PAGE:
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Ben Holliday is an experienced design leader, writer and speaker. This is his blog (started in 2005). If you’re new to this site, Ben has published a playbook for design linking together many of his blog posts from the past 5 years. You can book him to speak at an event, get in touch or follow him on Twitter.

All blog posts in Seniority in design

Fingerprints

Fingerprints are everywhere. They’re hard to see and hard to remove.

A lot of design work is realignment. And we can all be more intentional about where we leave our fingerprints.

It’s easy to worry about how visible your contribution is. Sometimes people won’t be directly aware of your work.

Seniority in design: superpowers

Build on your limitations, make them your strengths.

I really like the work the Home Office design and research teams have taken the lead on, illustrating the importance of accessible design. The statement that first caught my attention here was:

We are all only temporarily not disabled.

Different ways of leading design: face to face, or side by side

To follow on from my last blog post about leading sideways, here’s an example of how I work best.

I’m naturally more comfortable having a conversation about design, or leading a design process, standing side by side with people, rather than face to face.

Seniority in Design: feedback loops

When thinking about seniority in design, how to manage or ask for feedback is important.

As a designer you’re only as good as your feedback loops

Feedback is something you have to find as a designer. It’s something you have to be proactive about. As a rule, I think that everyone should be looking for feedback all the time.

Seniority in Design: leading sideways

Some more thoughts on design leadership and positioning (where you lead from).

You can lead from the side, not just from the front

Sometimes the intention to lead is enough. You can hold yourself to that responsibility, even when you’re not seen as a leader by others in your organisation.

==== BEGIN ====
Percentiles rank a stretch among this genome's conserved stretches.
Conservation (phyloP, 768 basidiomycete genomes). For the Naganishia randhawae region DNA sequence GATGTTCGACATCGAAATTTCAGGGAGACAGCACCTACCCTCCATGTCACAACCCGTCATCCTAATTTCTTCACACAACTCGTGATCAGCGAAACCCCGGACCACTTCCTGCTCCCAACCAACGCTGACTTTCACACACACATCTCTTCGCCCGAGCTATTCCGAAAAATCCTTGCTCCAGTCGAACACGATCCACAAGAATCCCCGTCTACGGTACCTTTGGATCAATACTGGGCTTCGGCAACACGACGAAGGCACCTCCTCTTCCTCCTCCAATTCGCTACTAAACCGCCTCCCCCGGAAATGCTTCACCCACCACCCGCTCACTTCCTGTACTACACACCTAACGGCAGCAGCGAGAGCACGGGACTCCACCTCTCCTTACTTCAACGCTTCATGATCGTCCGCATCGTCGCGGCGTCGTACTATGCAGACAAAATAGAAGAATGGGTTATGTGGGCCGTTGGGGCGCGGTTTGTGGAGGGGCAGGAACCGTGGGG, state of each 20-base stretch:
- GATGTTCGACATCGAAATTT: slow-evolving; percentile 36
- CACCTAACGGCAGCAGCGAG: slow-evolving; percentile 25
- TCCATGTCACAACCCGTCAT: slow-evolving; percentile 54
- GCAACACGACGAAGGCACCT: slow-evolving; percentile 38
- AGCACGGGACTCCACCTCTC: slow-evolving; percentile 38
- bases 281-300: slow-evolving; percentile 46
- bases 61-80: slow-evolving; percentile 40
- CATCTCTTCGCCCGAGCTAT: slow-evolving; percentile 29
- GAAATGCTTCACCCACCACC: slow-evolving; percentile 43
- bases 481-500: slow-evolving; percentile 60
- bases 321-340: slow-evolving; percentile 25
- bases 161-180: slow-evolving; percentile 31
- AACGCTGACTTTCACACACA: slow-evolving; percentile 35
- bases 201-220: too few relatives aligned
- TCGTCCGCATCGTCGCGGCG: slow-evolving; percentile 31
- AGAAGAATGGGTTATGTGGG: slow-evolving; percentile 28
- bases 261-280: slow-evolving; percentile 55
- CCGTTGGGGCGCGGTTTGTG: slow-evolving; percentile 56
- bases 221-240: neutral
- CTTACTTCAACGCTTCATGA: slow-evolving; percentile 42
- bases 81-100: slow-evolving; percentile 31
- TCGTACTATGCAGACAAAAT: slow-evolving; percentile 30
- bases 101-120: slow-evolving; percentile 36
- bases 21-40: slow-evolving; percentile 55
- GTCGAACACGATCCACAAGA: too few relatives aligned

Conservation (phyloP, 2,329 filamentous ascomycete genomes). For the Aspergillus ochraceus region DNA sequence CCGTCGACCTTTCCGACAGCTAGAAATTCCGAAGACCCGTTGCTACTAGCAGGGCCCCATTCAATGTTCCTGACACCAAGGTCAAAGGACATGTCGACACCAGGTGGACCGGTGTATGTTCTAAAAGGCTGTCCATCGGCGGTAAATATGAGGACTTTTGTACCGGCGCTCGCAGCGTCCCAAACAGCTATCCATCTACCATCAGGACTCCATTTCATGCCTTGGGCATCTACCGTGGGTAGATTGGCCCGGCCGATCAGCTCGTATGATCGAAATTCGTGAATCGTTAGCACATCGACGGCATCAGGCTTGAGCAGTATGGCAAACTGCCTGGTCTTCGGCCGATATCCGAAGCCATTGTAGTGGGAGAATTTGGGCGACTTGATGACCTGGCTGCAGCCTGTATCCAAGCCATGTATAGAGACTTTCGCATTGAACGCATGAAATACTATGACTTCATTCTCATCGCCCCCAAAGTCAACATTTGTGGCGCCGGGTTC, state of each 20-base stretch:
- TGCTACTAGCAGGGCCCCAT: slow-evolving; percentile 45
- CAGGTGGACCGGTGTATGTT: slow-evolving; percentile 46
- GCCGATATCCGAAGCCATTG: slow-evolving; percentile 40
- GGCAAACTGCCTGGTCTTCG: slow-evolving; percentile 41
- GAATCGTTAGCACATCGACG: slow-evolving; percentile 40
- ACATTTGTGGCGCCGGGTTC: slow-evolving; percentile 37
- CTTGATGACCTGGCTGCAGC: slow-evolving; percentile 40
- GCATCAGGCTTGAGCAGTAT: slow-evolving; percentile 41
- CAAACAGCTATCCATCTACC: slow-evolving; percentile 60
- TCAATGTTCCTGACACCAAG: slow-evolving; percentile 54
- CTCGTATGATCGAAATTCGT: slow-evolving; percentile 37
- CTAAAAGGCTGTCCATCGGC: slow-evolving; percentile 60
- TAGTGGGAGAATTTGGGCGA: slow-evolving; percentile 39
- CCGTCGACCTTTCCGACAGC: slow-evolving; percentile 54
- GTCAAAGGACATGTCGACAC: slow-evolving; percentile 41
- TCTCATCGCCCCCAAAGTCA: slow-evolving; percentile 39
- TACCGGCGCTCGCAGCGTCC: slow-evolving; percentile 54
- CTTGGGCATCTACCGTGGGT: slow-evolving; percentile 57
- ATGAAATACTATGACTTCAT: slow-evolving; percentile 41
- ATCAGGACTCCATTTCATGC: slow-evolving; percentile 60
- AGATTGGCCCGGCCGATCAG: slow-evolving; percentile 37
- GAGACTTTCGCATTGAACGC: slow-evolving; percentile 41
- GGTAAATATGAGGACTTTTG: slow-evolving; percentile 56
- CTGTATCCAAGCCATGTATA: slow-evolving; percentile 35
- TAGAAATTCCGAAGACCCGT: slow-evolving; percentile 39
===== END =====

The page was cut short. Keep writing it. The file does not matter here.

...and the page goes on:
It’s okay to be a design leader

I’m encouraged by the number of people talking about how they are taking on more responsibility to lead design. Emma’s blog post was great about her decision to take on a new role, and Ale’s call out to bring together more people in lead design roles has had a great response. 

Seniority in Design: personal responsibility

Seniority in design is about personal responsibility.

A disclaimer to start with. While everyone can take personal responsibility, not everyone has the same circumstances, privilege or types of choices to make when doing so.

But, whatever your situation, everyone can can take personal responsibility for their work as a designer.

Seniority in design: empathy both ways

Design leadership requires different types of empathy.

We often talk about about the importance of having empathy with end users. These are the people we’re designing for, and the immediate goal for teams working in this way is to understand how people are feeling, as well as what they might be thinking or doing in a given situation.

Seniority in design: proximity and closeness

As you become a more senior designer with responsibility for other designers, one of the challenges you will face is your personal closeness to ‘hands on’ design work.

As well as how close you are to the work, you will have to think about the proximity you have to those doing the hands on work when that isn’t you.

Seniority, anxiety and dealing with confidence issues

A short follow up to my blog post about seniority in design.